Tanya Talaga is Sharing the Stories Canada Needs to Hear
Award-winning author and journalist Tanya Talaga has signed a three-book deal with HarperCollins Canada. The first book is scheduled for release in 2023, and each will explore the legacy of Canada’s residential school system through the stories of its intergenerational survivors.
Tanya is a celebrated journalist, having been nominated five times for the Michener Award in public service journalism. She spent 20 years working with the Toronto Star and is currently a columnist with the Globe and Mail. Tanya is also the acclaimed author of two books: Seven Fallen Feathers, which won the 2018 RBC Taylor Prize, amongst other awards; and All Our Relations: Finding a Path Forward, which inspired her 2018 Massey Lectures series.
Her new book deal will see Tanya write three non-fiction books, with the first coming out in 2023. It will focus on the residential school system and the essential reckoning, exploring why the discovery of unmarked graves on residential school grounds has finally resonated with Canadians as well as rest of the world.
When announcing the three-book deal, Iris Tupholme, HarperCollins senior vice-president and executive publisher, described Tanya as “a pre-eminent Indigenous voice writing in Canada today. A household name, she can elevate these much-needed conversations to a national audience at the very moment we are facing a tipping point when it comes to Indigenous issues and history in Canada. We see these books as ones of vital importance to forging new relationships in this fractured nation.”
As a gifted storyteller, Tanya is transforming the way Canadians understand their country and history in order to move forward on a path of true reconciliation. She also heads-up Makwa Creative Inc., a production company focused on amplifying Indigenous voices through documentary films, TV, and podcasts.
Maclean’s recently spoke with Tanya about her impact as a storyteller and to gain more details about her new book deal. From the article:
The book project Talaga is about to embark on has been on her mind for several years. “In my very first meeting with [House of Anansi editor] Janie Yoon, I discussed two book ideas with her,” she says. “I talked to her about the students who had died in Thunder Bay, but I also pitched a book about all the missing children at residential schools across Canada. That was actually the first [one] I wanted to write.”
Yoon suggested beginning instead with the story of the seven students. “She felt that would really reach people and open up that groundwork, and would be more urgent,” Talaga recalls. “And I think she was right. There is a time and a place for everything. And now things have come full circle, and I’m writing that first book.”
Talaga describes the project as “sacred work.” To prepare, she is drawing on her community for strength and support. “It is draining,” she says, “which is why it’s so important to do things in a good way.”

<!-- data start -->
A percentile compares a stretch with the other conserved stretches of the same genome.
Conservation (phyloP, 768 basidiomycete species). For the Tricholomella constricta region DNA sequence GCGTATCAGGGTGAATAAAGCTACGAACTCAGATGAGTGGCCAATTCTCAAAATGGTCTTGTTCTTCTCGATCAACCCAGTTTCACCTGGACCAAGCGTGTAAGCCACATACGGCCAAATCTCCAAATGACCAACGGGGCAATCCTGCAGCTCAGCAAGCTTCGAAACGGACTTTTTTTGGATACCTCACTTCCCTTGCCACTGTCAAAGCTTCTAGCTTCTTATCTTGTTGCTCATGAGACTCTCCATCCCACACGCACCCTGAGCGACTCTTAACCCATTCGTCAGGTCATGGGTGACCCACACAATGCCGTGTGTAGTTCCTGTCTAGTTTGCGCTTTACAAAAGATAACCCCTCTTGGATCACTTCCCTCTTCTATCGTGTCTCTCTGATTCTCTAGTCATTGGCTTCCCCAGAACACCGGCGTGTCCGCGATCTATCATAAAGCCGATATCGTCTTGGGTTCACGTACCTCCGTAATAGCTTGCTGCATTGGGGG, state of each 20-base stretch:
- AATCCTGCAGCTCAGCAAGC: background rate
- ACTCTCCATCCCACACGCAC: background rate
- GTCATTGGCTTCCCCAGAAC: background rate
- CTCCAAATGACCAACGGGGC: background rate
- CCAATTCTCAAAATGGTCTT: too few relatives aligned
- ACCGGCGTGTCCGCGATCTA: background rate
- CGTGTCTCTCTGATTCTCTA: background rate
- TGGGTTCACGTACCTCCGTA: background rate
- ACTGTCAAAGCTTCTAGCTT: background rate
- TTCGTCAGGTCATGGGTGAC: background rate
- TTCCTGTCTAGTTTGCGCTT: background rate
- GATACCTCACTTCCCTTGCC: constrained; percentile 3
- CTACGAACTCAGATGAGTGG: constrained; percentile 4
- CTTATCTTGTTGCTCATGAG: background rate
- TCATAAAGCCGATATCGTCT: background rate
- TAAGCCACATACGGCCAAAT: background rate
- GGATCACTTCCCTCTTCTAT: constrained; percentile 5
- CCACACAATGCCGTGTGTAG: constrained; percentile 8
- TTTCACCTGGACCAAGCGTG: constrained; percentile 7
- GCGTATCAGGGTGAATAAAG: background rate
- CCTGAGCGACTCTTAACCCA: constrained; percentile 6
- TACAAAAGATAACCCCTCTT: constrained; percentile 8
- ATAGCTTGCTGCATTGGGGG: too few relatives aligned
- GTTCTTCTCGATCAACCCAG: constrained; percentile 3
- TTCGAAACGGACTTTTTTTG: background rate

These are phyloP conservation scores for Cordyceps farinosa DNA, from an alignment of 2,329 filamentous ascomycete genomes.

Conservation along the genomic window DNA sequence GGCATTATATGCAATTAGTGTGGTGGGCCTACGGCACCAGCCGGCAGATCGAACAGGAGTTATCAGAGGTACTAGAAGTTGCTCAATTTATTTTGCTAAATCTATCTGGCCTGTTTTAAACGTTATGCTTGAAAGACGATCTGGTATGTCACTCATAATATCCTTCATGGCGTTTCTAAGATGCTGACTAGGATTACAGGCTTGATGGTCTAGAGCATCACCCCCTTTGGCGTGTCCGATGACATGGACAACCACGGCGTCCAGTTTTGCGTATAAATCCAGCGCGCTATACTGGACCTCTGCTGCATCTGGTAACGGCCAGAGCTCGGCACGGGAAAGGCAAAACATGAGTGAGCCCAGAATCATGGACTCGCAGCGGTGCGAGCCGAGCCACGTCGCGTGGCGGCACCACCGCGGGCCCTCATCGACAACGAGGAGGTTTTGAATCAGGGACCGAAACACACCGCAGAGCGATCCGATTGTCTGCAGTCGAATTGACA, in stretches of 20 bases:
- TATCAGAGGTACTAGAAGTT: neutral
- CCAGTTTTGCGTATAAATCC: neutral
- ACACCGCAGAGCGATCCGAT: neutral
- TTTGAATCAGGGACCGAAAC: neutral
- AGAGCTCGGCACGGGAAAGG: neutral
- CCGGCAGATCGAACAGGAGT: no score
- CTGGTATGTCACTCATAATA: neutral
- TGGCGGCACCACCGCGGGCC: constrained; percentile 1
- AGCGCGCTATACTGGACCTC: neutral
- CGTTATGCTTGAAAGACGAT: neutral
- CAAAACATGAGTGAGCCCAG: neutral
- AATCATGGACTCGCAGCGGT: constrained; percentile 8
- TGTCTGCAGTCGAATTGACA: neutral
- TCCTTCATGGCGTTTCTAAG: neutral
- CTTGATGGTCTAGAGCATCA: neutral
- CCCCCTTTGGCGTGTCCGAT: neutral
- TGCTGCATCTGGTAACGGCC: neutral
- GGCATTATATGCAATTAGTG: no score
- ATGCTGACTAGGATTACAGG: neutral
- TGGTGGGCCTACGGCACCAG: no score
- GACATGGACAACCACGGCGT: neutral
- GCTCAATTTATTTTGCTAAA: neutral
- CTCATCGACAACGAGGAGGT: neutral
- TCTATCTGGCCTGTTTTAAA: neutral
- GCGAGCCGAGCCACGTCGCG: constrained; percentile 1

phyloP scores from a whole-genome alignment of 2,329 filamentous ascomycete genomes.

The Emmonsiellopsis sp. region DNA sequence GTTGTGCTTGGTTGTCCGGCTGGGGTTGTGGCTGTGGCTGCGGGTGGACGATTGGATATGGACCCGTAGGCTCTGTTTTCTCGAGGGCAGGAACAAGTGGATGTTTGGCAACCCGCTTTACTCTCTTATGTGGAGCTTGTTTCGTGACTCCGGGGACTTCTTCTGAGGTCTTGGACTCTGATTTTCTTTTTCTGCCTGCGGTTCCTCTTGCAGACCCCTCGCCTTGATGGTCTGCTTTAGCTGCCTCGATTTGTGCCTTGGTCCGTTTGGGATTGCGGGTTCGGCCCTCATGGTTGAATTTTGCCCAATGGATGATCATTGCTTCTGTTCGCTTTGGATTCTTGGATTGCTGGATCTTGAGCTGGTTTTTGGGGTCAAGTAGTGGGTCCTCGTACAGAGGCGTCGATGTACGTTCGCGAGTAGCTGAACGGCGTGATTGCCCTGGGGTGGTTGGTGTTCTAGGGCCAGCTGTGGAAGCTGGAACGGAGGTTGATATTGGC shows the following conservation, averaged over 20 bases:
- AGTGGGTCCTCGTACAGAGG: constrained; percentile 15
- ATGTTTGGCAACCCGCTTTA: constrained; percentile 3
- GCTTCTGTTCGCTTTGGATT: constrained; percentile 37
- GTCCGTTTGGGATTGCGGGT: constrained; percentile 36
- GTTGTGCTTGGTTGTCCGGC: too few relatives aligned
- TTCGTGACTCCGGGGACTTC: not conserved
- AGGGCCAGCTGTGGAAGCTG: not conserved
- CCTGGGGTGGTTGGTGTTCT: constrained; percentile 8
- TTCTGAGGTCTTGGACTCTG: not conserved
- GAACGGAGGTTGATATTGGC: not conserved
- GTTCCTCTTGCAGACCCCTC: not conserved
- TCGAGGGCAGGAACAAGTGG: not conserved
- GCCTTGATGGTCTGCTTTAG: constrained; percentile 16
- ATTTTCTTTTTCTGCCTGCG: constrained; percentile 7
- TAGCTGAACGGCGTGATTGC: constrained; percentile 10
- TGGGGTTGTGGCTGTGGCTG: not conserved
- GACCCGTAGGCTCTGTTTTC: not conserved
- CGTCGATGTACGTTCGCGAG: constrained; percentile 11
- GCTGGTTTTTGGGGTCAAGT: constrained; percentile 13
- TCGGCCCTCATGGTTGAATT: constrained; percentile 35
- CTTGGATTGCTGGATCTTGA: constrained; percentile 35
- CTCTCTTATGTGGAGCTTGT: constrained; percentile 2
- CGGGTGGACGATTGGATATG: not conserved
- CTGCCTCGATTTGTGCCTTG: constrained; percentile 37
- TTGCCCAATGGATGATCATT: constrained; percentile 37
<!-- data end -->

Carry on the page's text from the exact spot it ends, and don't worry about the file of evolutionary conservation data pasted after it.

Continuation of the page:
Having spent decades writing and sharing Indigenous stories, Maclean’s asked if Tanya has seen a significant shift in how Canadians are understanding Indigenous issues since she began writing about them. Her response:
“Yes and no. At least more people are interested now. More people are asking questions, more people want to know the truth. But it was just two years ago that people were denying there was a genocide happening in this country. I work for a newspaper that had a headline on the editorial page, ‘No, it’s not genocide,’ just after I wrote two books on genocide. After all the reporting and journalism that’s been done, that denial hurts.
“And truthfully,” she continues, “how many times do we have to tell people this is what happened before they start to listen to us and believe us? Is it now, when we’re finding the mass graves of all of our children at all of these different schools? And what about the Indian hospitals, what about the sanitariums? There are lots of places where our people are buried in unmarked graves. Is that what Canada was waiting to hear?
“These things hurt our souls. Telling these stories, it’s heavy on you. I’m sure you feel that too, as an Indigenous journalist. It’s personal.
“But you know, I’m always hopeful. I think you’ll find our people are always hopeful, right? We’re always extending an olive branch, we’re always willing to teach others. Because we have no choice. We all have to live together here.”
Read Maclean’s full profile of Tanya.
In her powerful keynotes, Tanya Talaga shares Indigenous stories from across Canada and the world, humanizing the legacy of residential schools and colonization and sharing her hope for a more inclusive and equitable future.
Interested in learning more about Tanya and what she can bring to your next event as a keynote speaker? Email us at [email protected].